With relentless corporate focus on STEM and job preparation, the humanities, arts and social science have suffered. Coles reports North Carolina Gov. Pat McCrory’s doubts about whether state universities should teach liberal arts: “I think some of the educational elite have taken over our education where we are offering courses that have no chance of getting people jobs.” McCrory cited gender studies courses in particular.
Similarly, former Florida Gov. Rick Scott, now a senator, complained about the failure of liberal arts and social science programs to contribute to Florida’s economy: “If I’m going to take money from a citizen to put into education, then I’m going to take that money to create jobs.”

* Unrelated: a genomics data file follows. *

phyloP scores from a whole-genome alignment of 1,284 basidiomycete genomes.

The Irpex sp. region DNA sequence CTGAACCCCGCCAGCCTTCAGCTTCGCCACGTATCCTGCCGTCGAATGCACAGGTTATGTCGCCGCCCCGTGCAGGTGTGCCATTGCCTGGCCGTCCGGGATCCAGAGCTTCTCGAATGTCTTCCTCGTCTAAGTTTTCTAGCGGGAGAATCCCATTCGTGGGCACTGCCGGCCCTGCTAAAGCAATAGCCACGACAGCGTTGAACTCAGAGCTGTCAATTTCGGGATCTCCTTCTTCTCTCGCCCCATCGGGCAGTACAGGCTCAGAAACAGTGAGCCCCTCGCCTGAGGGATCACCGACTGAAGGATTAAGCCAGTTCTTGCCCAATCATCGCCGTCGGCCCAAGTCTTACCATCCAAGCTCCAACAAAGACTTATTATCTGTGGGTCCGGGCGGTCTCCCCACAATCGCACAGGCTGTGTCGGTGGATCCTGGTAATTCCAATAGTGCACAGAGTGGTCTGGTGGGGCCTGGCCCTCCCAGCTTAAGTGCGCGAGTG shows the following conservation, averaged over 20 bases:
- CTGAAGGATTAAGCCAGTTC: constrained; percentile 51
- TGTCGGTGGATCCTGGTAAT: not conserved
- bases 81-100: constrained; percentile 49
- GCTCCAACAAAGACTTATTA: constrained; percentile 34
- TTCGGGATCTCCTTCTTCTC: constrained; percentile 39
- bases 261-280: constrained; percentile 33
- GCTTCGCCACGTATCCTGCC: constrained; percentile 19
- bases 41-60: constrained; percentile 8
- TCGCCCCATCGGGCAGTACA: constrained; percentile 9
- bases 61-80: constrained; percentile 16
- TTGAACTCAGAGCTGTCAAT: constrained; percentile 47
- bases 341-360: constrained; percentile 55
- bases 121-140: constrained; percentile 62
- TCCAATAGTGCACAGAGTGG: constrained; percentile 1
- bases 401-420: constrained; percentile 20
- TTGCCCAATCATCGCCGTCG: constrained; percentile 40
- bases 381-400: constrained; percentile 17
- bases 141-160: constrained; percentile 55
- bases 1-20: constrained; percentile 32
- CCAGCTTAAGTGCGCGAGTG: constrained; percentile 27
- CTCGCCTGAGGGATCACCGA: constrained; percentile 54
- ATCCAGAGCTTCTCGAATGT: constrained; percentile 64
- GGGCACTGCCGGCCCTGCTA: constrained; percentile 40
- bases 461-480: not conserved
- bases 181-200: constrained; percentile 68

Nationally, Republicans have opposed federal funding for university social science, and, of course, climate change study. In keeping with this hard-nosed business slash-and-burn approach to the liberal arts, the 2010 Commission on the Humanities and Social Sciences co-chair was, Coles reports, John W. Rowe, former CEO of Exelon Corporation, owner of more nuclear plants in the US than any other company, under whose leadership Exelon failed to report large radioactive water leaks. Other panel members, according to Coles, included former CEOs of Lockheed-Martin and Boeing, a right-wing New York Times columnist, bigwigs from banks and investment companies, and so on.